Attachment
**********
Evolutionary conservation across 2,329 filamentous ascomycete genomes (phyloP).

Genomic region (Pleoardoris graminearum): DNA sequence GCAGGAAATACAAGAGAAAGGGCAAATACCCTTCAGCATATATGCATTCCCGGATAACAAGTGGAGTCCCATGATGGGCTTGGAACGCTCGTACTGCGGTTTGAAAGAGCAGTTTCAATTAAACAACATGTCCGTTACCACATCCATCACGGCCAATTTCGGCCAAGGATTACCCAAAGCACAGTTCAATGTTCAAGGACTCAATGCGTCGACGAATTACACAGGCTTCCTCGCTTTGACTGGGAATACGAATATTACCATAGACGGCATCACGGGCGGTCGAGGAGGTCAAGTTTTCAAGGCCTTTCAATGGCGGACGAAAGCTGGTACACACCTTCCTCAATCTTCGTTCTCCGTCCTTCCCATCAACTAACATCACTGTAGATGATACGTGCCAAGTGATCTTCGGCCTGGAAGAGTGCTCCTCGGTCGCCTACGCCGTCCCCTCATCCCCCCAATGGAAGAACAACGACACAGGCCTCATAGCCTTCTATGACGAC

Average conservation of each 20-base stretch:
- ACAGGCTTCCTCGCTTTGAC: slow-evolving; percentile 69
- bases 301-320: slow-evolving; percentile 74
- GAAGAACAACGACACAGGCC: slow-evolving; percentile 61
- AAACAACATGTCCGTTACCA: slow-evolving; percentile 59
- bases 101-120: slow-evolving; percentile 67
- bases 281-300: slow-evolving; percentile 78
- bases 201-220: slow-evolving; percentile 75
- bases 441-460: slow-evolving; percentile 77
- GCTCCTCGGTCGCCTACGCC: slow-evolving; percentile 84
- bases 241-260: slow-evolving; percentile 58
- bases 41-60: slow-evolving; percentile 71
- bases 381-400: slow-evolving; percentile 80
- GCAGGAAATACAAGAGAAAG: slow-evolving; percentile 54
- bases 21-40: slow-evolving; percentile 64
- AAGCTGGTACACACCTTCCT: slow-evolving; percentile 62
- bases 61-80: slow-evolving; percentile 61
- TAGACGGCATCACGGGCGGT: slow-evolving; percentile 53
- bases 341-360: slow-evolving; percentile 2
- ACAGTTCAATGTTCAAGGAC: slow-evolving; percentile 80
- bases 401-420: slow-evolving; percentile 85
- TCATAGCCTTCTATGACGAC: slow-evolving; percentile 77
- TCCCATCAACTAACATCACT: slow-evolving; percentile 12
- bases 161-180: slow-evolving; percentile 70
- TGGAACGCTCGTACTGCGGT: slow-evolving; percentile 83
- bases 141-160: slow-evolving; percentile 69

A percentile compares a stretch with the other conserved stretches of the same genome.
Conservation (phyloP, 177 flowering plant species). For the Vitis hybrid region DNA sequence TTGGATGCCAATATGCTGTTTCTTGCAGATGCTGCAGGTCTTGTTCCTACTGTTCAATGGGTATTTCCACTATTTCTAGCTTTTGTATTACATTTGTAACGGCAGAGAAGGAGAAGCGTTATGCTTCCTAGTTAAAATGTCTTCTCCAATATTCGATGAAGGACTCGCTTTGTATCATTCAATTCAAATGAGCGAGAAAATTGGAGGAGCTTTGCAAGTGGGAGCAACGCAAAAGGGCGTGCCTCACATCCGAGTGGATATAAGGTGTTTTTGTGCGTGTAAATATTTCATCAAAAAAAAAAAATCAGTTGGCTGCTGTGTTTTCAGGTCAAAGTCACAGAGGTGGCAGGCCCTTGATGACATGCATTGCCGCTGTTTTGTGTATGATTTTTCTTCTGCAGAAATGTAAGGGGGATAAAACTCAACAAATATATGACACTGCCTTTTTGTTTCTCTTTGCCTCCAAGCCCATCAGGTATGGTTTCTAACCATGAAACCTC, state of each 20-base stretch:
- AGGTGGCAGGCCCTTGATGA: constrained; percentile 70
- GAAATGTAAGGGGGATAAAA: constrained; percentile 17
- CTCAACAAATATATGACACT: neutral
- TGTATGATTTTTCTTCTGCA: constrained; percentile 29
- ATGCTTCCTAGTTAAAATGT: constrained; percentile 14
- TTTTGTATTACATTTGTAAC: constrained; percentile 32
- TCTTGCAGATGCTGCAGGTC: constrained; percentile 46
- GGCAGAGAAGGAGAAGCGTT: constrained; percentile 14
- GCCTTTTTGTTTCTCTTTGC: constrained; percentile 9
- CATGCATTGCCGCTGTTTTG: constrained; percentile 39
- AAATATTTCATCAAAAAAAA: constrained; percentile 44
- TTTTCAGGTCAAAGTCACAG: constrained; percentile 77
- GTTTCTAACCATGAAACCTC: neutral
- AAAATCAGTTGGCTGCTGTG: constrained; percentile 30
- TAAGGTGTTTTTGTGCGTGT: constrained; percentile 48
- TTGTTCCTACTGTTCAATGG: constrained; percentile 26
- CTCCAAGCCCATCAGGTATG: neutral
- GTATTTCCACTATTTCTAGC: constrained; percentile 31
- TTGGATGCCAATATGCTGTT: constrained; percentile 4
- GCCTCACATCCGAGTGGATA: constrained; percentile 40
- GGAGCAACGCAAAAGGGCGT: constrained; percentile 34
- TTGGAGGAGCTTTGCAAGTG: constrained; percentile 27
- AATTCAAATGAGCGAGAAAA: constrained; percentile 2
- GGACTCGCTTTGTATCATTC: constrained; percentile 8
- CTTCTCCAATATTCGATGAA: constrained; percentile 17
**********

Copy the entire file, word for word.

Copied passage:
Evolutionary conservation across 2,329 filamentous ascomycete genomes (phyloP).

Genomic region (Pleoardoris graminearum): DNA sequence GCAGGAAATACAAGAGAAAGGGCAAATACCCTTCAGCATATATGCATTCCCGGATAACAAGTGGAGTCCCATGATGGGCTTGGAACGCTCGTACTGCGGTTTGAAAGAGCAGTTTCAATTAAACAACATGTCCGTTACCACATCCATCACGGCCAATTTCGGCCAAGGATTACCCAAAGCACAGTTCAATGTTCAAGGACTCAATGCGTCGACGAATTACACAGGCTTCCTCGCTTTGACTGGGAATACGAATATTACCATAGACGGCATCACGGGCGGTCGAGGAGGTCAAGTTTTCAAGGCCTTTCAATGGCGGACGAAAGCTGGTACACACCTTCCTCAATCTTCGTTCTCCGTCCTTCCCATCAACTAACATCACTGTAGATGATACGTGCCAAGTGATCTTCGGCCTGGAAGAGTGCTCCTCGGTCGCCTACGCCGTCCCCTCATCCCCCCAATGGAAGAACAACGACACAGGCCTCATAGCCTTCTATGACGAC

Average conservation of each 20-base stretch:
- ACAGGCTTCCTCGCTTTGAC: slow-evolving; percentile 69
- bases 301-320: slow-evolving; percentile 74
- GAAGAACAACGACACAGGCC: slow-evolving; percentile 61
- AAACAACATGTCCGTTACCA: slow-evolving; percentile 59
- bases 101-120: slow-evolving; percentile 67
- bases 281-300: slow-evolving; percentile 78
- bases 201-220: slow-evolving; percentile 75
- bases 441-460: slow-evolving; percentile 77
- GCTCCTCGGTCGCCTACGCC: slow-evolving; percentile 84
- bases 241-260: slow-evolving; percentile 58
- bases 41-60: slow-evolving; percentile 71
- bases 381-400: slow-evolving; percentile 80
- GCAGGAAATACAAGAGAAAG: slow-evolving; percentile 54
- bases 21-40: slow-evolving; percentile 64
- AAGCTGGTACACACCTTCCT: slow-evolving; percentile 62
- bases 61-80: slow-evolving; percentile 61
- TAGACGGCATCACGGGCGGT: slow-evolving; percentile 53
- bases 341-360: slow-evolving; percentile 2
- ACAGTTCAATGTTCAAGGAC: slow-evolving; percentile 80
- bases 401-420: slow-evolving; percentile 85
- TCATAGCCTTCTATGACGAC: slow-evolving; percentile 77
- TCCCATCAACTAACATCACT: slow-evolving; percentile 12
- bases 161-180: slow-evolving; percentile 70
- TGGAACGCTCGTACTGCGGT: slow-evolving; percentile 83
- bases 141-160: slow-evolving; percentile 69

A percentile compares a stretch with the other conserved stretches of the same genome.
Conservation (phyloP, 177 flowering plant species). For the Vitis hybrid region DNA sequence TTGGATGCCAATATGCTGTTTCTTGCAGATGCTGCAGGTCTTGTTCCTACTGTTCAATGGGTATTTCCACTATTTCTAGCTTTTGTATTACATTTGTAACGGCAGAGAAGGAGAAGCGTTATGCTTCCTAGTTAAAATGTCTTCTCCAATATTCGATGAAGGACTCGCTTTGTATCATTCAATTCAAATGAGCGAGAAAATTGGAGGAGCTTTGCAAGTGGGAGCAACGCAAAAGGGCGTGCCTCACATCCGAGTGGATATAAGGTGTTTTTGTGCGTGTAAATATTTCATCAAAAAAAAAAAATCAGTTGGCTGCTGTGTTTTCAGGTCAAAGTCACAGAGGTGGCAGGCCCTTGATGACATGCATTGCCGCTGTTTTGTGTATGATTTTTCTTCTGCAGAAATGTAAGGGGGATAAAACTCAACAAATATATGACACTGCCTTTTTGTTTCTCTTTGCCTCCAAGCCCATCAGGTATGGTTTCTAACCATGAAACCTC, state of each 20-base stretch:
- AGGTGGCAGGCCCTTGATGA: constrained; percentile 70
- GAAATGTAAGGGGGATAAAA: constrained; percentile 17
- CTCAACAAATATATGACACT: neutral
- TGTATGATTTTTCTTCTGCA: constrained; percentile 29
- ATGCTTCCTAGTTAAAATGT: constrained; percentile 14
- TTTTGTATTACATTTGTAAC: constrained; percentile 32
- TCTTGCAGATGCTGCAGGTC: constrained; percentile 46
- GGCAGAGAAGGAGAAGCGTT: constrained; percentile 14
- GCCTTTTTGTTTCTCTTTGC: constrained; percentile 9
- CATGCATTGCCGCTGTTTTG: constrained; percentile 39
- AAATATTTCATCAAAAAAAA: constrained; percentile 44
- TTTTCAGGTCAAAGTCACAG: constrained; percentile 77
- GTTTCTAACCATGAAACCTC: neutral
- AAAATCAGTTGGCTGCTGTG: constrained; percentile 30
- TAAGGTGTTTTTGTGCGTGT: constrained; percentile 48
- TTGTTCCTACTGTTCAATGG: constrained; percentile 26
- CTCCAAGCCCATCAGGTATG: neutral
- GTATTTCCACTATTTCTAGC: constrained; percentile 31
- TTGGATGCCAATATGCTGTT: constrained; percentile 4
- GCCTCACATCCGAGTGGATA: constrained; percentile 40
- GGAGCAACGCAAAAGGGCGT: constrained; percentile 34
- TTGGAGGAGCTTTGCAAGTG: constrained; percentile 27
- AATTCAAATGAGCGAGAAAA: constrained; percentile 2
- GGACTCGCTTTGTATCATTC: constrained; percentile 8
- CTTCTCCAATATTCGATGAA: constrained; percentile 17